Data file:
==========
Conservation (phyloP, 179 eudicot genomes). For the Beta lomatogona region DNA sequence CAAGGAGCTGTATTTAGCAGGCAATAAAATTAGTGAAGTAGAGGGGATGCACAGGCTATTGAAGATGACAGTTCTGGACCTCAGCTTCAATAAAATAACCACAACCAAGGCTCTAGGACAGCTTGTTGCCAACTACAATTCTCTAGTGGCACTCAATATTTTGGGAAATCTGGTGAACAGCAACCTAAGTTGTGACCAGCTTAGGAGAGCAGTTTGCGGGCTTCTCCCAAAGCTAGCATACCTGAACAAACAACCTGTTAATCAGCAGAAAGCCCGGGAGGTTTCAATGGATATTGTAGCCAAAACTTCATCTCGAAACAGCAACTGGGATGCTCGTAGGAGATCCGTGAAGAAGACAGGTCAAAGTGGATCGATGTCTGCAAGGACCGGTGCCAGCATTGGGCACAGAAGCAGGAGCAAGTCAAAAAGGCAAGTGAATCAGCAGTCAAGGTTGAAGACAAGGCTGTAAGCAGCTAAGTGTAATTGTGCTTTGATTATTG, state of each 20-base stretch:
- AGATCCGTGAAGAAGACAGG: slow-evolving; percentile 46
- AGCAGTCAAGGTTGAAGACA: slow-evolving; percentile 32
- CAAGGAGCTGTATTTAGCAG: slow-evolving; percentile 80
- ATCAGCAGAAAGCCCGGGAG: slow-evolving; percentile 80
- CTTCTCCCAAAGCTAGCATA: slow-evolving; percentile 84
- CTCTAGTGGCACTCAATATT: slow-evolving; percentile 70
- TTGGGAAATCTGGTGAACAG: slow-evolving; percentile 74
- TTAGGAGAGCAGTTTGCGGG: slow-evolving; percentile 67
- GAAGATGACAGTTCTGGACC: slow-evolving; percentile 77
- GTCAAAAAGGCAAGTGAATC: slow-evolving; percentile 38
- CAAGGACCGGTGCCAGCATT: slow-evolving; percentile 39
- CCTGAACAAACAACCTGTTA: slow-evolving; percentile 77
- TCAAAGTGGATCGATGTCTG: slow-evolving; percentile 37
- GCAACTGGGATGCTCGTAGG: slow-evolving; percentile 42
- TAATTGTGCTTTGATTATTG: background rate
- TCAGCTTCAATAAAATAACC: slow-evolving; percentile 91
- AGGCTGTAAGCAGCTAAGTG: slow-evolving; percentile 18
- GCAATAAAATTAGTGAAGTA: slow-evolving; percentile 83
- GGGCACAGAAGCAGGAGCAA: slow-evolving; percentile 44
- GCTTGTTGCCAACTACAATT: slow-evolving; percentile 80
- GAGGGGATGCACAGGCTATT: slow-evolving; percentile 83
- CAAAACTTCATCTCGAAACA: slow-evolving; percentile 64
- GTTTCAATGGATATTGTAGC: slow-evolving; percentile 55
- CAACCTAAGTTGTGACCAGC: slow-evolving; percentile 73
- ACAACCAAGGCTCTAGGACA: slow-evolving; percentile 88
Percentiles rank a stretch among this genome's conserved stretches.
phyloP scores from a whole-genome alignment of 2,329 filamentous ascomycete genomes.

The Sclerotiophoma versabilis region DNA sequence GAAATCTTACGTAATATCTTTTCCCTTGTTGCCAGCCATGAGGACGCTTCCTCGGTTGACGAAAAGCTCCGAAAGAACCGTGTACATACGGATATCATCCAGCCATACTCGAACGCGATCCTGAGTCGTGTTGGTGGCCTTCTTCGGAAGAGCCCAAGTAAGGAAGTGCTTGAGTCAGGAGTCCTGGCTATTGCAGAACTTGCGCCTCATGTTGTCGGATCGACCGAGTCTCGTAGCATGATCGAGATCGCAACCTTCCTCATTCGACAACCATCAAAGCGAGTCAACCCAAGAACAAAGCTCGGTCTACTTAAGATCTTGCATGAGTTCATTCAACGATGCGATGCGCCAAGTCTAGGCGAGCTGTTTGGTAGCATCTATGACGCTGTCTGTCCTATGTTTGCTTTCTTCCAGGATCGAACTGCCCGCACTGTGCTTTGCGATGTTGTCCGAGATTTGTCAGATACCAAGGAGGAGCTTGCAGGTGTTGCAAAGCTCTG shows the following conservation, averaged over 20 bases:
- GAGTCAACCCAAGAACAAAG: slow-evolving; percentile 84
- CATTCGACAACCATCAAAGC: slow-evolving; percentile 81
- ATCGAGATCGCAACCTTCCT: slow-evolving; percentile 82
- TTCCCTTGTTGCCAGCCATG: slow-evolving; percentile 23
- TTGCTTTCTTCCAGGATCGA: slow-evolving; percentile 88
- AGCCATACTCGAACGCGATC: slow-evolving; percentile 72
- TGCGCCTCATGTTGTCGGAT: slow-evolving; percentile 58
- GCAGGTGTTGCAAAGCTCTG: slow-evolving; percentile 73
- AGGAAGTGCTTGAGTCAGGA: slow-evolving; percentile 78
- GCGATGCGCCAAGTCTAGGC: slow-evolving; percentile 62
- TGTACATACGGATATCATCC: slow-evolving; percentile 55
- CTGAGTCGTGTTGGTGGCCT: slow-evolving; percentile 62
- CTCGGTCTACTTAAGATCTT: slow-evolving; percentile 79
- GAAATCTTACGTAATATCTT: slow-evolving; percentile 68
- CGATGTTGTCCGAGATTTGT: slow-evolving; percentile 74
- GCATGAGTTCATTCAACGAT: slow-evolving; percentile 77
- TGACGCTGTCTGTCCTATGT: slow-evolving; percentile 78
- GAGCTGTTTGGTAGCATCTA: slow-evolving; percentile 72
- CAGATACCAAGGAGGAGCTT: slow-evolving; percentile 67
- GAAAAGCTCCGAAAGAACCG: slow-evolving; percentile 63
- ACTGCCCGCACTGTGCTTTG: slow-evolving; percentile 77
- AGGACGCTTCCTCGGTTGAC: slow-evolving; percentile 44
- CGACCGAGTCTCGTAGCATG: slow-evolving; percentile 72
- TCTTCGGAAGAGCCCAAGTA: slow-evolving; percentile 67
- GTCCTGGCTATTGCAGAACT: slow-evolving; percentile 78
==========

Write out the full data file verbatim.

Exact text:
Conservation (phyloP, 179 eudicot genomes). For the Beta lomatogona region DNA sequence CAAGGAGCTGTATTTAGCAGGCAATAAAATTAGTGAAGTAGAGGGGATGCACAGGCTATTGAAGATGACAGTTCTGGACCTCAGCTTCAATAAAATAACCACAACCAAGGCTCTAGGACAGCTTGTTGCCAACTACAATTCTCTAGTGGCACTCAATATTTTGGGAAATCTGGTGAACAGCAACCTAAGTTGTGACCAGCTTAGGAGAGCAGTTTGCGGGCTTCTCCCAAAGCTAGCATACCTGAACAAACAACCTGTTAATCAGCAGAAAGCCCGGGAGGTTTCAATGGATATTGTAGCCAAAACTTCATCTCGAAACAGCAACTGGGATGCTCGTAGGAGATCCGTGAAGAAGACAGGTCAAAGTGGATCGATGTCTGCAAGGACCGGTGCCAGCATTGGGCACAGAAGCAGGAGCAAGTCAAAAAGGCAAGTGAATCAGCAGTCAAGGTTGAAGACAAGGCTGTAAGCAGCTAAGTGTAATTGTGCTTTGATTATTG, state of each 20-base stretch:
- AGATCCGTGAAGAAGACAGG: slow-evolving; percentile 46
- AGCAGTCAAGGTTGAAGACA: slow-evolving; percentile 32
- CAAGGAGCTGTATTTAGCAG: slow-evolving; percentile 80
- ATCAGCAGAAAGCCCGGGAG: slow-evolving; percentile 80
- CTTCTCCCAAAGCTAGCATA: slow-evolving; percentile 84
- CTCTAGTGGCACTCAATATT: slow-evolving; percentile 70
- TTGGGAAATCTGGTGAACAG: slow-evolving; percentile 74
- TTAGGAGAGCAGTTTGCGGG: slow-evolving; percentile 67
- GAAGATGACAGTTCTGGACC: slow-evolving; percentile 77
- GTCAAAAAGGCAAGTGAATC: slow-evolving; percentile 38
- CAAGGACCGGTGCCAGCATT: slow-evolving; percentile 39
- CCTGAACAAACAACCTGTTA: slow-evolving; percentile 77
- TCAAAGTGGATCGATGTCTG: slow-evolving; percentile 37
- GCAACTGGGATGCTCGTAGG: slow-evolving; percentile 42
- TAATTGTGCTTTGATTATTG: background rate
- TCAGCTTCAATAAAATAACC: slow-evolving; percentile 91
- AGGCTGTAAGCAGCTAAGTG: slow-evolving; percentile 18
- GCAATAAAATTAGTGAAGTA: slow-evolving; percentile 83
- GGGCACAGAAGCAGGAGCAA: slow-evolving; percentile 44
- GCTTGTTGCCAACTACAATT: slow-evolving; percentile 80
- GAGGGGATGCACAGGCTATT: slow-evolving; percentile 83
- CAAAACTTCATCTCGAAACA: slow-evolving; percentile 64
- GTTTCAATGGATATTGTAGC: slow-evolving; percentile 55
- CAACCTAAGTTGTGACCAGC: slow-evolving; percentile 73
- ACAACCAAGGCTCTAGGACA: slow-evolving; percentile 88
Percentiles rank a stretch among this genome's conserved stretches.
phyloP scores from a whole-genome alignment of 2,329 filamentous ascomycete genomes.

The Sclerotiophoma versabilis region DNA sequence GAAATCTTACGTAATATCTTTTCCCTTGTTGCCAGCCATGAGGACGCTTCCTCGGTTGACGAAAAGCTCCGAAAGAACCGTGTACATACGGATATCATCCAGCCATACTCGAACGCGATCCTGAGTCGTGTTGGTGGCCTTCTTCGGAAGAGCCCAAGTAAGGAAGTGCTTGAGTCAGGAGTCCTGGCTATTGCAGAACTTGCGCCTCATGTTGTCGGATCGACCGAGTCTCGTAGCATGATCGAGATCGCAACCTTCCTCATTCGACAACCATCAAAGCGAGTCAACCCAAGAACAAAGCTCGGTCTACTTAAGATCTTGCATGAGTTCATTCAACGATGCGATGCGCCAAGTCTAGGCGAGCTGTTTGGTAGCATCTATGACGCTGTCTGTCCTATGTTTGCTTTCTTCCAGGATCGAACTGCCCGCACTGTGCTTTGCGATGTTGTCCGAGATTTGTCAGATACCAAGGAGGAGCTTGCAGGTGTTGCAAAGCTCTG shows the following conservation, averaged over 20 bases:
- GAGTCAACCCAAGAACAAAG: slow-evolving; percentile 84
- CATTCGACAACCATCAAAGC: slow-evolving; percentile 81
- ATCGAGATCGCAACCTTCCT: slow-evolving; percentile 82
- TTCCCTTGTTGCCAGCCATG: slow-evolving; percentile 23
- TTGCTTTCTTCCAGGATCGA: slow-evolving; percentile 88
- AGCCATACTCGAACGCGATC: slow-evolving; percentile 72
- TGCGCCTCATGTTGTCGGAT: slow-evolving; percentile 58
- GCAGGTGTTGCAAAGCTCTG: slow-evolving; percentile 73
- AGGAAGTGCTTGAGTCAGGA: slow-evolving; percentile 78
- GCGATGCGCCAAGTCTAGGC: slow-evolving; percentile 62
- TGTACATACGGATATCATCC: slow-evolving; percentile 55
- CTGAGTCGTGTTGGTGGCCT: slow-evolving; percentile 62
- CTCGGTCTACTTAAGATCTT: slow-evolving; percentile 79
- GAAATCTTACGTAATATCTT: slow-evolving; percentile 68
- CGATGTTGTCCGAGATTTGT: slow-evolving; percentile 74
- GCATGAGTTCATTCAACGAT: slow-evolving; percentile 77
- TGACGCTGTCTGTCCTATGT: slow-evolving; percentile 78
- GAGCTGTTTGGTAGCATCTA: slow-evolving; percentile 72
- CAGATACCAAGGAGGAGCTT: slow-evolving; percentile 67
- GAAAAGCTCCGAAAGAACCG: slow-evolving; percentile 63
- ACTGCCCGCACTGTGCTTTG: slow-evolving; percentile 77
- AGGACGCTTCCTCGGTTGAC: slow-evolving; percentile 44
- CGACCGAGTCTCGTAGCATG: slow-evolving; percentile 72
- TCTTCGGAAGAGCCCAAGTA: slow-evolving; percentile 67
- GTCCTGGCTATTGCAGAACT: slow-evolving; percentile 78